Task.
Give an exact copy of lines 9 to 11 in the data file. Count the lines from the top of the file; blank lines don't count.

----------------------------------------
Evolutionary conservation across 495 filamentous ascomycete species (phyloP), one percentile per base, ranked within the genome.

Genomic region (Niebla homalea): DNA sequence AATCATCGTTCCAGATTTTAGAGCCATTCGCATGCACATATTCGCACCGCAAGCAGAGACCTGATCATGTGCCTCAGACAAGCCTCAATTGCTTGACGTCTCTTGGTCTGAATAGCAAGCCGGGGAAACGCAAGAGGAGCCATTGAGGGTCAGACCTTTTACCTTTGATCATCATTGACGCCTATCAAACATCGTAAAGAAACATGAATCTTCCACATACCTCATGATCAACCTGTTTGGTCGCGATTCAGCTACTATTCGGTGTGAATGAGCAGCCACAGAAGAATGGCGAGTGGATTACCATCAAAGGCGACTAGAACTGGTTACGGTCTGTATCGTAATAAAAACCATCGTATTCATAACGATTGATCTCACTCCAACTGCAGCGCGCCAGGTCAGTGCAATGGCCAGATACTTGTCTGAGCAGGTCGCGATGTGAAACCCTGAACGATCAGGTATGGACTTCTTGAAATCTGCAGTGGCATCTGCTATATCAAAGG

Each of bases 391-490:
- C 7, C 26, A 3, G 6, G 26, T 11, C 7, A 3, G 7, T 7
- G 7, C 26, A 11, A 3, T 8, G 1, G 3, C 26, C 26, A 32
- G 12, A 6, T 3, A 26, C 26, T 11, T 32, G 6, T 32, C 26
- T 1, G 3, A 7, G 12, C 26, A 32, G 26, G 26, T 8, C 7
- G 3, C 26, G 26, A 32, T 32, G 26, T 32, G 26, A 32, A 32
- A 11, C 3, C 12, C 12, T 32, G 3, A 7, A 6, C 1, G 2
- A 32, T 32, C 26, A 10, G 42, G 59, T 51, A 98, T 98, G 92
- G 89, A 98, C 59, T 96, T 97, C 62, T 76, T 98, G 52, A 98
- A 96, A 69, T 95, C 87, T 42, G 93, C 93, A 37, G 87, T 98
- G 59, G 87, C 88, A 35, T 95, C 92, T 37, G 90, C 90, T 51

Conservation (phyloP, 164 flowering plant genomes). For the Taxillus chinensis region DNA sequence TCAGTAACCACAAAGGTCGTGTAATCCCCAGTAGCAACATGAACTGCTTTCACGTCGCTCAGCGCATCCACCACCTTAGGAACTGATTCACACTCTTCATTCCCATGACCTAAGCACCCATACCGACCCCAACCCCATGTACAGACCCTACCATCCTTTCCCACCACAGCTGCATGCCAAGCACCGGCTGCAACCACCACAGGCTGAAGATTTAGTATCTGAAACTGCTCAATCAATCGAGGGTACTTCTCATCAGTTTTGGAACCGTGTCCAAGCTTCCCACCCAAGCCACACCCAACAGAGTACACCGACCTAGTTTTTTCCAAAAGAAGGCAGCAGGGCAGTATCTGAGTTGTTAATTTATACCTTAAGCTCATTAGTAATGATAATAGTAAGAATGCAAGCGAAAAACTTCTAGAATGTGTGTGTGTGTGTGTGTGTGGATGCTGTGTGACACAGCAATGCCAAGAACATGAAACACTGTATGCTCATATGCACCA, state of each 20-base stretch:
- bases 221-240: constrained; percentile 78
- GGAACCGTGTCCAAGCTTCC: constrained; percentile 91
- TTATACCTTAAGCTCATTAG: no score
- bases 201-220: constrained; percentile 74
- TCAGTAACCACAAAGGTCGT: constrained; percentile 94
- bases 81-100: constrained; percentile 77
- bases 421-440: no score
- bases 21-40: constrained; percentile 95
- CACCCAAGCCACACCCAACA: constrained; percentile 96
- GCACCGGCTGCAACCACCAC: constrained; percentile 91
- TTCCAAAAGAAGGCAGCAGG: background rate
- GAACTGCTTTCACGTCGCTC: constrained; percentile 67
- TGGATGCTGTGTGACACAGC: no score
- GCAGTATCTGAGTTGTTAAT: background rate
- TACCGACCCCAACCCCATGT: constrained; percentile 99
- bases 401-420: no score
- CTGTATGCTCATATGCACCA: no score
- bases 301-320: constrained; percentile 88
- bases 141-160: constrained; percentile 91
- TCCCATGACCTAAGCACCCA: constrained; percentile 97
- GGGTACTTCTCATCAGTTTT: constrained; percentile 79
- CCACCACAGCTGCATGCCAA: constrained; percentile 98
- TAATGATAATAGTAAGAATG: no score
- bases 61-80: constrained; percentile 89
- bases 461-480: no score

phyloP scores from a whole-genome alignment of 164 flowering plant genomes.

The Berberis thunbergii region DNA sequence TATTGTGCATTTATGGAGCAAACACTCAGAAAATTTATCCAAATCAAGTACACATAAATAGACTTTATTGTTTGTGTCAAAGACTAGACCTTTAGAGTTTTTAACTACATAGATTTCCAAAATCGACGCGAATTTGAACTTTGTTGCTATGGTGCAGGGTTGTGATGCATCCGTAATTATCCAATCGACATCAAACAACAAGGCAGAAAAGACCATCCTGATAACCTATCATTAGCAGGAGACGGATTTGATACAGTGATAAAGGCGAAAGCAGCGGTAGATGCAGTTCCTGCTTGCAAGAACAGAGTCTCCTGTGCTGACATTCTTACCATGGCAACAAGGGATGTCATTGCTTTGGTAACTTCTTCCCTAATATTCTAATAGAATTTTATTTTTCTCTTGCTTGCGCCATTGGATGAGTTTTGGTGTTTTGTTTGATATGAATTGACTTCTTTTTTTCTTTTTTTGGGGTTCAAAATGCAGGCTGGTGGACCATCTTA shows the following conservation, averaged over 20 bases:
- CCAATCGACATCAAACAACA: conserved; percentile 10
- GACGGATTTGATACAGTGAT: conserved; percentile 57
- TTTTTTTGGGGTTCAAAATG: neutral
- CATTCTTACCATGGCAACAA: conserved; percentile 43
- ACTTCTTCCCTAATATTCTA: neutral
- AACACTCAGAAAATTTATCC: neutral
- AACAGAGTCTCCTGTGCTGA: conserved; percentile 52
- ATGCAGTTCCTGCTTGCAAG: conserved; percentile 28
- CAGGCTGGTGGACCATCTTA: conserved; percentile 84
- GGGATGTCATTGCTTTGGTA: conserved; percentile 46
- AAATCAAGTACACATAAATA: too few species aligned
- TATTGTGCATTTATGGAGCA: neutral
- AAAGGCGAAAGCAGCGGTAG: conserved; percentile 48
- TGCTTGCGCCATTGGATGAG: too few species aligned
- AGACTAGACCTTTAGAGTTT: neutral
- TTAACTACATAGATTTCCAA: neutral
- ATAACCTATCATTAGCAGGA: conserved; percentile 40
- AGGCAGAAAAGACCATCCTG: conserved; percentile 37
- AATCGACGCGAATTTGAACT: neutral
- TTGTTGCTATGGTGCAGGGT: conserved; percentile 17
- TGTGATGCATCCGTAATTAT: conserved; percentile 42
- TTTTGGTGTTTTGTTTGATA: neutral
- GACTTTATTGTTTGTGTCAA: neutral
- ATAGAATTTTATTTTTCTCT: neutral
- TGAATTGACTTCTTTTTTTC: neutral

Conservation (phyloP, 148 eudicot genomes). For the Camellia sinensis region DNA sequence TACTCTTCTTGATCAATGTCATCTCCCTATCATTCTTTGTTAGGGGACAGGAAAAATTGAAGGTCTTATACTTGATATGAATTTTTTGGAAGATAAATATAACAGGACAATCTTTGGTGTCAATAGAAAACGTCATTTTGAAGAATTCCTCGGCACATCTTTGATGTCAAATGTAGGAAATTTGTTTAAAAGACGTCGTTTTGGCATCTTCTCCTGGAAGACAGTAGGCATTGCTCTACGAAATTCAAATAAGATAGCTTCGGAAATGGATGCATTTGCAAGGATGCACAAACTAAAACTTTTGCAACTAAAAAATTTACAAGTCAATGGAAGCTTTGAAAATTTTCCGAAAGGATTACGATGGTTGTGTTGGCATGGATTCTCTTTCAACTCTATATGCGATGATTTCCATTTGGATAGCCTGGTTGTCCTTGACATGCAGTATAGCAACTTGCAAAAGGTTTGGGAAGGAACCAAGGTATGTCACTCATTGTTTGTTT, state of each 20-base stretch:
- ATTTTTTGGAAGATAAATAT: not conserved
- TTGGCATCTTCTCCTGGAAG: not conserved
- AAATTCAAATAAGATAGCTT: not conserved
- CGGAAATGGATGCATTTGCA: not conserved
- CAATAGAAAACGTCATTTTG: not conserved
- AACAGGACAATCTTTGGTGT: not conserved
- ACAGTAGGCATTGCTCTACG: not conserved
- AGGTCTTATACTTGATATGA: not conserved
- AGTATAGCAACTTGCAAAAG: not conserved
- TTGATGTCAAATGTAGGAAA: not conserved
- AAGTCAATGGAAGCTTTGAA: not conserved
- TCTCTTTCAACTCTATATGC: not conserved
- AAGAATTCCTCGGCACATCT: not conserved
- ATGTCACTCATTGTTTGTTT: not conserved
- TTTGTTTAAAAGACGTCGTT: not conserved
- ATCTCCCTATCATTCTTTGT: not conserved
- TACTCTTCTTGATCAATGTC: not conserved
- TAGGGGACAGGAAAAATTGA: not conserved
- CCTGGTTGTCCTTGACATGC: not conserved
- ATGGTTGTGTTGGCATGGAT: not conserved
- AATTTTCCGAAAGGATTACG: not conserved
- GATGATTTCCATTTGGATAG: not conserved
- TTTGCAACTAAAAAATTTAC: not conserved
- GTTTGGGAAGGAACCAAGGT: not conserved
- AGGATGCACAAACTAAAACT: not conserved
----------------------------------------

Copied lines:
- A 11, C 3, C 12, C 12, T 32, G 3, A 7, A 6, C 1, G 2
- A 32, T 32, C 26, A 10, G 42, G 59, T 51, A 98, T 98, G 92
- G 89, A 98, C 59, T 96, T 97, C 62, T 76, T 98, G 52, A 98